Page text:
To curb further spread of the virus, the Federal Government had in March, imposed a lockdown on the three majorly affected states at the time (Lagos, Ogun State and the FCT).
Subsequently, other states began to impose varying degrees of curfews and governors eventually agreed on interstate lockdowns as they began to record new infections.
But weeks after the federal government-imposed lockdown, President Muhammadu Buhari announced again that there would be a gradual easing of the lockdown in order to allow economic activities resume as the country could not sustain an extended period of economic inactivity.
While essential workers and other levels of workers have been allowed to resume so far, the government has still appealed to those who can afford to stay at home, to do so.
Reducing interpersonal contacts and maintaining social distancing of up to 2-3 meters is said to be one of the ways to curb the spread of the virus but that in itself has proven to be a difficult task for most Nigerians.
Other measures to stay safe include sneezing or coughing into your elbow, washing of hands regularly, use of alcohol-based sanitizers and wearing of face masks.
While most businesses have been allowed to resume with strict adherence to the above measures, schools, cinemas, clubs and other places of mass social gatherings remain shut.
However, on June 1, the Presidential Task Force on COVID-19 lifted the ban on religious gatherings in the country.
While the PTF had said it does not recommend that people resume at places of worship, it noted that if they have to, they must adhere strictly to the guidelines, some of which include the mandatory use of face masks by worshippers and provision of handwashing spots at the entrances.
Also, the use of hand sanitizers with at least sixty per cent alcohol content and mandatory temperature checks was advised.
The PTF also mandated that facilities be structured in a way that physical distancing can be observed and as much as possible, congregants avoid activities such a hugging, shaking or kissing.
In addition, it noted that church/mosque volunteers (ushers, choir, security etc) that have underlying illnesses should not be allowed to serve, while the time for worship services should not be more than one hour.
Following the announcement, states began to lift the ban placed on worship centers.
In Lagos State, the governor on June 4, announced that worship centers could reopen but limit the capacity of persons per time to 40%.
For larger worship centers, he said the maximum of attendees should be 500 persons per time.
The reopening was to commence on June 21 for churches and June 19 for mosques.
The Presidential Task Force on COVID-19 has given a breakdown of how the easing of the lockdown in Lagos, Ogun State and the Federal Capital Territory (FCT) will be implemented.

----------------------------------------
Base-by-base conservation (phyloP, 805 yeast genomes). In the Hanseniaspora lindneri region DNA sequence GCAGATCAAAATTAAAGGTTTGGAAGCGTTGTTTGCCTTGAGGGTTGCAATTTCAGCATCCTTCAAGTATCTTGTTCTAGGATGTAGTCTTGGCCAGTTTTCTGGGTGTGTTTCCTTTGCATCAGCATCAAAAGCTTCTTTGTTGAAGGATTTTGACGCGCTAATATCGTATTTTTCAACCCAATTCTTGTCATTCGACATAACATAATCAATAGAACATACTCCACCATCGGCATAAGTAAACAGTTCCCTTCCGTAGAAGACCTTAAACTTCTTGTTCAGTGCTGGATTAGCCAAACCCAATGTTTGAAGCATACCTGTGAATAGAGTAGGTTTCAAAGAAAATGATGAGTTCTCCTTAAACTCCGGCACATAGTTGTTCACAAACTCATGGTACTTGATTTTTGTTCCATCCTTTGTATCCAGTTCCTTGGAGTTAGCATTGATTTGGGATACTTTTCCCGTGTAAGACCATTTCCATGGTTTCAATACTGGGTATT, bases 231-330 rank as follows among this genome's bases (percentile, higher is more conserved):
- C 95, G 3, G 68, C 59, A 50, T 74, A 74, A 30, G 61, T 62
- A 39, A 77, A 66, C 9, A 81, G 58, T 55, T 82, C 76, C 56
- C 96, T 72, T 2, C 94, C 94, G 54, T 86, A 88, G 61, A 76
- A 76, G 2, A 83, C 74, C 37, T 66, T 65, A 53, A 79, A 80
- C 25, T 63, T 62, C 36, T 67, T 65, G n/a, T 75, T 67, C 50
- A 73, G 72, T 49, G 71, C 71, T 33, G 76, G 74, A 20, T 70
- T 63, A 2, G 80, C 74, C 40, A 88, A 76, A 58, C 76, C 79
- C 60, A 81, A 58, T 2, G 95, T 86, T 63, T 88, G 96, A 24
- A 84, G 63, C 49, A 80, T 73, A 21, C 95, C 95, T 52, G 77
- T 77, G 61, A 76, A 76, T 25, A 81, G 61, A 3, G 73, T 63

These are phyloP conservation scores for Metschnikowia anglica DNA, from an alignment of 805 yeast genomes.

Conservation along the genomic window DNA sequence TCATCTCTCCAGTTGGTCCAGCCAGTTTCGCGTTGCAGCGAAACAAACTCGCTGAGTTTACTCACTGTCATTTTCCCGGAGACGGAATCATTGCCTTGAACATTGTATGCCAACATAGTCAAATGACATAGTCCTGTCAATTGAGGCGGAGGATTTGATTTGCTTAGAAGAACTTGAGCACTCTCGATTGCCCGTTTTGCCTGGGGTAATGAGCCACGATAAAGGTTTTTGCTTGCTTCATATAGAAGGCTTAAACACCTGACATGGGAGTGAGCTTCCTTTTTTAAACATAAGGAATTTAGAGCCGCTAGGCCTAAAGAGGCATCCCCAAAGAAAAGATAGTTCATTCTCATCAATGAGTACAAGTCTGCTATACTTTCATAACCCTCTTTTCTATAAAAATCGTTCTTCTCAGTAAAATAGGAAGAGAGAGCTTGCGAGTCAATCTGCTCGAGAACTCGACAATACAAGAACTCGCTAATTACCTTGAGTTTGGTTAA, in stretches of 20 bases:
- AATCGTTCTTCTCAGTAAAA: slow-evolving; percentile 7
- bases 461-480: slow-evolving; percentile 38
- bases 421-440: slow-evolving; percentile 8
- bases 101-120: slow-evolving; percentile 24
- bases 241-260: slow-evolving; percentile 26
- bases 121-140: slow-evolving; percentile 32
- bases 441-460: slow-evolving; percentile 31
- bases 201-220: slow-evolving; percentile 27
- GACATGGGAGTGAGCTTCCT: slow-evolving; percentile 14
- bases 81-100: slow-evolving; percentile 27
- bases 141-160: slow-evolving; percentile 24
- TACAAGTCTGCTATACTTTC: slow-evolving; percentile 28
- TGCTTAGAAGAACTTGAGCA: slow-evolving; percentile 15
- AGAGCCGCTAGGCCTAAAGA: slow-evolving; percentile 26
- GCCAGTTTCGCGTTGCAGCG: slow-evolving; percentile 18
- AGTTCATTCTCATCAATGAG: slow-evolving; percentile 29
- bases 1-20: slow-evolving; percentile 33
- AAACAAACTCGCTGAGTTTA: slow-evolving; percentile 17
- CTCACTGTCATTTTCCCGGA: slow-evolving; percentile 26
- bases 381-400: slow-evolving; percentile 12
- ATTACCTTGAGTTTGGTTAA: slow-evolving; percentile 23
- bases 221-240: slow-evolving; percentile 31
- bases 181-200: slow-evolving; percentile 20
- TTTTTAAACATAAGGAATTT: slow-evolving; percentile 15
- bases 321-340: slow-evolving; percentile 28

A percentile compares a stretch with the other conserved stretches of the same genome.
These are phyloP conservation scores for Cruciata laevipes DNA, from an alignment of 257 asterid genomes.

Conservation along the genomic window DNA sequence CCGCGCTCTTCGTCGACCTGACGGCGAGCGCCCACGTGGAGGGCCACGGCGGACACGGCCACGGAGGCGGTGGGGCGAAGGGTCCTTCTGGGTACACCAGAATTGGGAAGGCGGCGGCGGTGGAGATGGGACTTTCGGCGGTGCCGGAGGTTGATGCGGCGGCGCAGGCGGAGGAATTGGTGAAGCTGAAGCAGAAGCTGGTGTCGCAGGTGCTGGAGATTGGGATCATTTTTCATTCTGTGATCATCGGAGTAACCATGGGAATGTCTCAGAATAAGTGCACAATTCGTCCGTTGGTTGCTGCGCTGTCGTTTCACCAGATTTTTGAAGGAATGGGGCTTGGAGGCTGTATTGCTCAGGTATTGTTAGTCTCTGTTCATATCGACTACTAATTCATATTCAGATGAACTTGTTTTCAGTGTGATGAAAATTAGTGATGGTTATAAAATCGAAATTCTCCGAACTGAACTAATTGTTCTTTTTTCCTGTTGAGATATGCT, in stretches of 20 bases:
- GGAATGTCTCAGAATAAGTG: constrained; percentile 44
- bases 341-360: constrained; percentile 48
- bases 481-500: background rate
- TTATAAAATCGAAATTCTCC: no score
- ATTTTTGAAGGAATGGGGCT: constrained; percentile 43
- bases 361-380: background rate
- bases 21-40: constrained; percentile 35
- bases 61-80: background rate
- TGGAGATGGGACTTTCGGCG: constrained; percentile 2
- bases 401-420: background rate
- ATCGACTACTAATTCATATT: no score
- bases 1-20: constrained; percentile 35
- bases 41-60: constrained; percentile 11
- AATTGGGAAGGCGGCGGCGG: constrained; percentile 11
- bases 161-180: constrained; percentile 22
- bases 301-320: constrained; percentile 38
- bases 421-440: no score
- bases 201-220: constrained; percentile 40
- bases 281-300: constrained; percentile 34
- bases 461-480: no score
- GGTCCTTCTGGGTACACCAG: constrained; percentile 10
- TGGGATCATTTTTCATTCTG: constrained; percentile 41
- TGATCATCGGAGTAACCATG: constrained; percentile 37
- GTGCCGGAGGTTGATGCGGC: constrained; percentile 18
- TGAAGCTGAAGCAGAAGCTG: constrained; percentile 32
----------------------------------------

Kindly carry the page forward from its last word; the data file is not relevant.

President Muhammadu Buhari had on Monday April 27, approved that as from May 4, the lockdown could be eased in phases to allow the recommencement of socio-economic activities, as with a 6:00 am t 8:00 pm curfew in place.
But according to the National Coordinator of the Task Force, Aliyu Sani, during Wednesday’s briefing, the easing of the lockdown is actually just a shift from one set of interventions to another.
“The most important thing I want to emphasize is, even though we talk about easing the lockdown, in actual fact, we are not really easing, we are just shifting from one set of interventions to another because we are really still far from controlling this epidemic,” he said.
For general movements outside the curfew periods, the PTF coordinator said: “people may go out for work, to buy necessary food and for exercise but we strongly advise persons to restrict themselves to their local government areas except for those that live in metropolitan areas”.
Interstate travel, according to him, will be restricted to only those involved in the supply chain and services such as goods, agricultural products, petroleum products, courier services and relief items etc.
On the other hand, for intrastate movement, services and businesses were advised to provide hand sanitizers for customers.
The general public was also advised to imbibe the use of face masks, and other hygiene methods.
On the issue of mass gatherings, Aliyu said there shall be no gatherings of more than 20 persons anywhere per time so as to ensure adherence to physical distancing.
For the manufacturing sector, “we encourage shift work for manufacturing and pharmaceutical companies and limiting staff to only 30-50% to maintain physical distancing and pharmacy shops may remain open overnight,” he said.
Financial institutions such as banks will be allowed to open but there will be restriction of opening hours between 8:00 am and 2:00 pm.
Restaurants have been asked not open to the public but will be allowed to engage in in-home delivery of food.
Academic institutions are, however, advised to remain closed until further evaluation is done.
“Schools are encouraged to continue with e-learning and virtual teaching”, the PTF coordinator added.
As for government staff, he stated that they will be allowed to resume based on specific grade levels and specific days, so as to reduce the level of congestion at the workplace.
He explained that President Buhari gave the hint in his broadcast to the nation – the third since the outbreak of coronavirus in the country.
Adesina noted that the President’s action was in the exercise of the powers conferred on him by Section 3 of the Quarantine Act, CAP Q2 Laws of the Federation 2004, and all powers enabling him in that behalf.
“It is a figment of their imagination. Maybe before now, they are used to politicising everything, but we are moving away from that now. We are facing reality because COVID-19 knows no barrier.
“COVID-19 knows no tribe, religion or even political party. From the composition of the organogram, the structure is replicated down to the grassroots,” she said.
She added volunteers and representatives from various groups, including the Christian Association of Nigeria (CAN), League of Imams, political parties, civil society groups, among others were part of the distribution process.
According to Aliyu, over 600,00 households are targeted to receive the package which is made up of 5kg of rice, 3kg of garri, 3kg of semovita, 2kg of beans, 10 sachets of tomato paste, and one litre of groundnut oil, among others.